The safety concern is particularly acute among intermediaries who specialize in postpartum doulas (yuesao) service. They would dispatch workers to hospitals at the same time as the would-be mother, and could stay in the hospital for as long as a week. They may sleep in the same ward next to the mother’s bed, or are put up in dorms provided and managed by the hospital. The worker would then go home with the mother and the newly born. Each postpartum doulas service typically lasts one or two months, before the intermediary places the worker to the next family. The biggest worry for the intermediary is that the worker might bring the virus to the hospital. This would jeopardize the collaboration between the hospital and the intermediary, without which the intermediary would not be able to deliver service as many clients expect.
With the gradual relaxation of mobility restriction in Beijing since March 2020, migrant domestic workers started returning and working in the city. Intermediaries are the central player who oversees the safety of the domestic workers’ mobility on the behalf of both the state and the employer. In the process, the differences between small firms and large players became obvious.
Small companies do not have facilities of their own for the migrant domestic workers to be quarantined after arriving in Beijing. They rent apartments in residential areas and work with the neighbourhood committee—the quasi government grassroots association—to make sure the workers comply rules. The neighbourhood committee would issue certificates to verify that the workers have completed the 14-day self isolation.
Big companies provide isolation facilities of their own, and are therefore able to impose more direct surveillance over domestic workers. They also invite medical professionals to the company to carry out training sessions for domestic workers about infection prevention and disinfestation operation. Some large companies require the domestic workers whom they placed to employer’s household to measure body temperature twice a day. The worker not only has to report their temperatures, but also has to send the mobile video clips that show how they actually took the temperature. When postpartum doulas workers move from employers’ households back to their dormitories, or move from the dormitory to another household or to a hospital, the company arranges point-to-point transport. These measures aim to make the domestic workers “contactless” with the outside world beyond the intermediaries’ dormitories and the employers’ households.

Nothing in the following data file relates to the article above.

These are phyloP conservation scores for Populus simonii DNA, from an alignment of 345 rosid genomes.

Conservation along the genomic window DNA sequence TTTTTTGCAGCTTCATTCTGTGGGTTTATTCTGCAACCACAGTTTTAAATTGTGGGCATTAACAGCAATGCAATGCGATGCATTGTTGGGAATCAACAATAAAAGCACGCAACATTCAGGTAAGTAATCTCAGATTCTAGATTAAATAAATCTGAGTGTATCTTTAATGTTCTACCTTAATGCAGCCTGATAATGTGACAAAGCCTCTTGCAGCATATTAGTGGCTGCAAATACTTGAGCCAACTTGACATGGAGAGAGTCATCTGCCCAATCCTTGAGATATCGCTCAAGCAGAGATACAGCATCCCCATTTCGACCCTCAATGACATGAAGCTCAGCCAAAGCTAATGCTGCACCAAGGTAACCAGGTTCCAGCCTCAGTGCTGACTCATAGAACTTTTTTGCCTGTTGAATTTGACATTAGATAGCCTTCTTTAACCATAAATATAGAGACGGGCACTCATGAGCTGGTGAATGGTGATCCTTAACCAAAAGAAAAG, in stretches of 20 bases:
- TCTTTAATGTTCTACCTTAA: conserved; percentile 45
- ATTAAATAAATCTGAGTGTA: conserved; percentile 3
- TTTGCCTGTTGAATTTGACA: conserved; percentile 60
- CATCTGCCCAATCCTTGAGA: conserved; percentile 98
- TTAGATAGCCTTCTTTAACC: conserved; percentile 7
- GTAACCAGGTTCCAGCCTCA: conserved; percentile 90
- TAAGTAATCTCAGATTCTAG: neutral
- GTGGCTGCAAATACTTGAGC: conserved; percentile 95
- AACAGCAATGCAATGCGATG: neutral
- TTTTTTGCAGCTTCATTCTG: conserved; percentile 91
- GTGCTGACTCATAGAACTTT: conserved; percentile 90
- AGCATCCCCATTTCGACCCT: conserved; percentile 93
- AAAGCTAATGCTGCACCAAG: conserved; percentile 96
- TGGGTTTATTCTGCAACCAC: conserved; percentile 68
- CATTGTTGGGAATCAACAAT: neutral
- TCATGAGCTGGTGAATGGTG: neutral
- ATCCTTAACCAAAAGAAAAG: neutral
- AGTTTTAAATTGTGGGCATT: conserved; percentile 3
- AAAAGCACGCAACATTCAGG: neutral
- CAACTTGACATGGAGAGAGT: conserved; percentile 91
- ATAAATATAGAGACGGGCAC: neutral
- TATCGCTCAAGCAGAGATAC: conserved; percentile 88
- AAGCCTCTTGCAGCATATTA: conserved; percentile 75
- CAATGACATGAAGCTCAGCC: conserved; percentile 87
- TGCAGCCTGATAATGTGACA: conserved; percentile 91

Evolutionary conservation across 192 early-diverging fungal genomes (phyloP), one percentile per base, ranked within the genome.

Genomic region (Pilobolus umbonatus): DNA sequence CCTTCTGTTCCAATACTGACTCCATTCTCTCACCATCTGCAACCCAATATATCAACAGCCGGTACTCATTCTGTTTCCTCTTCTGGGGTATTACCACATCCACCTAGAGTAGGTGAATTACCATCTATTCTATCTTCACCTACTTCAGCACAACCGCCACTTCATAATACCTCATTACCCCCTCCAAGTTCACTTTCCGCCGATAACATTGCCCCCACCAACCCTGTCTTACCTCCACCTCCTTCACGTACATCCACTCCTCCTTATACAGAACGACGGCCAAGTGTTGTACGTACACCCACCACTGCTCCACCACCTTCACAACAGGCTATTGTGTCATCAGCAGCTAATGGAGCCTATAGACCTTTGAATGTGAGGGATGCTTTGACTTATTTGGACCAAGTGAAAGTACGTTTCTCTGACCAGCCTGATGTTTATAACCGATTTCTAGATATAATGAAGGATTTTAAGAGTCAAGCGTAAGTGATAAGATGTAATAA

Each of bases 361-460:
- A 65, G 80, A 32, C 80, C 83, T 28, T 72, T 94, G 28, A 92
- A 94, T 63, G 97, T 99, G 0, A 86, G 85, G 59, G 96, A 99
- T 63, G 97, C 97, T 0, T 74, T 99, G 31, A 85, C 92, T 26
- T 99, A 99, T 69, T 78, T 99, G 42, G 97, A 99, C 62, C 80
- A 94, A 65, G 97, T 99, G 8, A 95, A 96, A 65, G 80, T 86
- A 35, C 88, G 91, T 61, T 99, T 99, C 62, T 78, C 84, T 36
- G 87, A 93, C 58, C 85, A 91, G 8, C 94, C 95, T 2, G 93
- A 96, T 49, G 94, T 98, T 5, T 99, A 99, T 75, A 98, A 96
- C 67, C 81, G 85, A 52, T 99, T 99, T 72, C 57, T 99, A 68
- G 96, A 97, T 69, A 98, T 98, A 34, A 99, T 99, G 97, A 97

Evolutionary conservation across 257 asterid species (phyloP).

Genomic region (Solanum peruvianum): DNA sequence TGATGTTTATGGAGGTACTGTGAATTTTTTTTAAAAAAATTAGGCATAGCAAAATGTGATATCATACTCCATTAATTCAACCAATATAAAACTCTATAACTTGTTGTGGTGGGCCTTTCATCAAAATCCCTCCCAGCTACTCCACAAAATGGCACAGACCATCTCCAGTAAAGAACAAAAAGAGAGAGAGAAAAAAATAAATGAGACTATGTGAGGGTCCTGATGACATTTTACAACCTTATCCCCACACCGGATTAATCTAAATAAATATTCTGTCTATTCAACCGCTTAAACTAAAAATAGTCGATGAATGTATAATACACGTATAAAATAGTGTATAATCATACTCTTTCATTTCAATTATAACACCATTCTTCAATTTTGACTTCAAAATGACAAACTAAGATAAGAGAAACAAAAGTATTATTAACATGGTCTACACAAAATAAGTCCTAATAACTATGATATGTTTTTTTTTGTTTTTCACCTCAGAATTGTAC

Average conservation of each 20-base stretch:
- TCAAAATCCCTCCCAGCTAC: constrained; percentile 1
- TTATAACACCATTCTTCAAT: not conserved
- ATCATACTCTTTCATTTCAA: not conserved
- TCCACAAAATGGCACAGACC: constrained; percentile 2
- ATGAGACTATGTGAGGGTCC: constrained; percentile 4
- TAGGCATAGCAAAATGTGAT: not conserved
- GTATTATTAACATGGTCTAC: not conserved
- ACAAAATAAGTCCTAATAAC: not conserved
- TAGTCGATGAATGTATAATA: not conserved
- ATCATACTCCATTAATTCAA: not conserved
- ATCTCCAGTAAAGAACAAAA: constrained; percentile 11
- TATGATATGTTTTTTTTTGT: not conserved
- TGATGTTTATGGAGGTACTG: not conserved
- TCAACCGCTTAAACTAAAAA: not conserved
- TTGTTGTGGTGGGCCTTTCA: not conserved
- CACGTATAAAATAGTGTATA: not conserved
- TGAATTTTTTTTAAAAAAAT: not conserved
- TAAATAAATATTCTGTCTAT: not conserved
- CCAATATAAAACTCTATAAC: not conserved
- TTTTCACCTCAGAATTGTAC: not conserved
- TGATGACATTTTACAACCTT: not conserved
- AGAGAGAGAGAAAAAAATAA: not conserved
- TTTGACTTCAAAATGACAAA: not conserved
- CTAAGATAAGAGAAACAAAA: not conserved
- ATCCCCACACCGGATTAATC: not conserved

As mobility is associated with health risk, and providing employers with “safe workers” become a key for intermediaries to secure business, domestic workers may well become less mobile and increasingly tied to particular intermediaries. In other words, intermediaries may become even more powerful.
About the author: Chaoguo Xing is Associate Professor in Sociology, University of Science and Technology Beijing and is a COMPAS Visiting Academic
[i] iimedia research 2019. “China domestic service industry data analysis: 2018 employees reached 26.02 million people”
[ii] Ministry of Commerce of China. 2018. “Chinese Domestic Service Industry Development Report 2017”. Beijing: Ministry of Commerce of China